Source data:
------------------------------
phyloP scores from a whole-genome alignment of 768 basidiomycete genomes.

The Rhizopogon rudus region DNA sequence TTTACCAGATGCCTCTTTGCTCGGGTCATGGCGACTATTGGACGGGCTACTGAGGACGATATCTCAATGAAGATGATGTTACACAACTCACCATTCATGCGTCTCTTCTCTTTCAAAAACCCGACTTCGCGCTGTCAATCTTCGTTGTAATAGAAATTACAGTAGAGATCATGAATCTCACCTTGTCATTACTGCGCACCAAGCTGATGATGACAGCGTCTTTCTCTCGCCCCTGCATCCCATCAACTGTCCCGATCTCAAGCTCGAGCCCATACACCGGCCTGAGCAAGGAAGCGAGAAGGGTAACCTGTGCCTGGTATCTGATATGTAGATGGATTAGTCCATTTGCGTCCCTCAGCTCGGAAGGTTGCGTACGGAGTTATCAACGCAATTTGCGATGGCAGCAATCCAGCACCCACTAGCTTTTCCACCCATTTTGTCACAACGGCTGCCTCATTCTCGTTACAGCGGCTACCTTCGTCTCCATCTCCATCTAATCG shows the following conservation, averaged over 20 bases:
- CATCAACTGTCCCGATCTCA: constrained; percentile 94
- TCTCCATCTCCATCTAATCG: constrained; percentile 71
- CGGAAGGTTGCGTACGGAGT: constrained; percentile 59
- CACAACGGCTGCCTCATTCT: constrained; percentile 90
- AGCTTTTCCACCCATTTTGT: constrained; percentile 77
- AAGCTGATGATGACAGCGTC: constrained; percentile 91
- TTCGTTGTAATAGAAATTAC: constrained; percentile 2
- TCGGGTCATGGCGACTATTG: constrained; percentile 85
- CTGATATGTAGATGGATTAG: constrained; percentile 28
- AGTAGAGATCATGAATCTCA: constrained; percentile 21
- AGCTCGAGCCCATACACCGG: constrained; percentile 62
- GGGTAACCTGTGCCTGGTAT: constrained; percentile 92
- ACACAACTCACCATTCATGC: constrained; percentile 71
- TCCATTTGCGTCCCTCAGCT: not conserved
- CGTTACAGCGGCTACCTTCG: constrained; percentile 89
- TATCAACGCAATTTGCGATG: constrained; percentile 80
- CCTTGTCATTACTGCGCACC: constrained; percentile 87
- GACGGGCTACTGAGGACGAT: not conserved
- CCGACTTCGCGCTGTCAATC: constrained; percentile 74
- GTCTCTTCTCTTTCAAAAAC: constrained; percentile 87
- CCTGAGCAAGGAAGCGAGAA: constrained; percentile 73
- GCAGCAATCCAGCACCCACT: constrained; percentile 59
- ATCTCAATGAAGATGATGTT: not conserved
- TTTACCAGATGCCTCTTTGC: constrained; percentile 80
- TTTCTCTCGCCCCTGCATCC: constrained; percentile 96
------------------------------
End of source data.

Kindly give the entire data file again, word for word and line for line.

phyloP scores from a whole-genome alignment of 768 basidiomycete genomes.

The Rhizopogon rudus region DNA sequence TTTACCAGATGCCTCTTTGCTCGGGTCATGGCGACTATTGGACGGGCTACTGAGGACGATATCTCAATGAAGATGATGTTACACAACTCACCATTCATGCGTCTCTTCTCTTTCAAAAACCCGACTTCGCGCTGTCAATCTTCGTTGTAATAGAAATTACAGTAGAGATCATGAATCTCACCTTGTCATTACTGCGCACCAAGCTGATGATGACAGCGTCTTTCTCTCGCCCCTGCATCCCATCAACTGTCCCGATCTCAAGCTCGAGCCCATACACCGGCCTGAGCAAGGAAGCGAGAAGGGTAACCTGTGCCTGGTATCTGATATGTAGATGGATTAGTCCATTTGCGTCCCTCAGCTCGGAAGGTTGCGTACGGAGTTATCAACGCAATTTGCGATGGCAGCAATCCAGCACCCACTAGCTTTTCCACCCATTTTGTCACAACGGCTGCCTCATTCTCGTTACAGCGGCTACCTTCGTCTCCATCTCCATCTAATCG shows the following conservation, averaged over 20 bases:
- CATCAACTGTCCCGATCTCA: constrained; percentile 94
- TCTCCATCTCCATCTAATCG: constrained; percentile 71
- CGGAAGGTTGCGTACGGAGT: constrained; percentile 59
- CACAACGGCTGCCTCATTCT: constrained; percentile 90
- AGCTTTTCCACCCATTTTGT: constrained; percentile 77
- AAGCTGATGATGACAGCGTC: constrained; percentile 91
- TTCGTTGTAATAGAAATTAC: constrained; percentile 2
- TCGGGTCATGGCGACTATTG: constrained; percentile 85
- CTGATATGTAGATGGATTAG: constrained; percentile 28
- AGTAGAGATCATGAATCTCA: constrained; percentile 21
- AGCTCGAGCCCATACACCGG: constrained; percentile 62
- GGGTAACCTGTGCCTGGTAT: constrained; percentile 92
- ACACAACTCACCATTCATGC: constrained; percentile 71
- TCCATTTGCGTCCCTCAGCT: not conserved
- CGTTACAGCGGCTACCTTCG: constrained; percentile 89
- TATCAACGCAATTTGCGATG: constrained; percentile 80
- CCTTGTCATTACTGCGCACC: constrained; percentile 87
- GACGGGCTACTGAGGACGAT: not conserved
- CCGACTTCGCGCTGTCAATC: constrained; percentile 74
- GTCTCTTCTCTTTCAAAAAC: constrained; percentile 87
- CCTGAGCAAGGAAGCGAGAA: constrained; percentile 73
- GCAGCAATCCAGCACCCACT: constrained; percentile 59
- ATCTCAATGAAGATGATGTT: not conserved
- TTTACCAGATGCCTCTTTGC: constrained; percentile 80
- TTTCTCTCGCCCCTGCATCC: constrained; percentile 96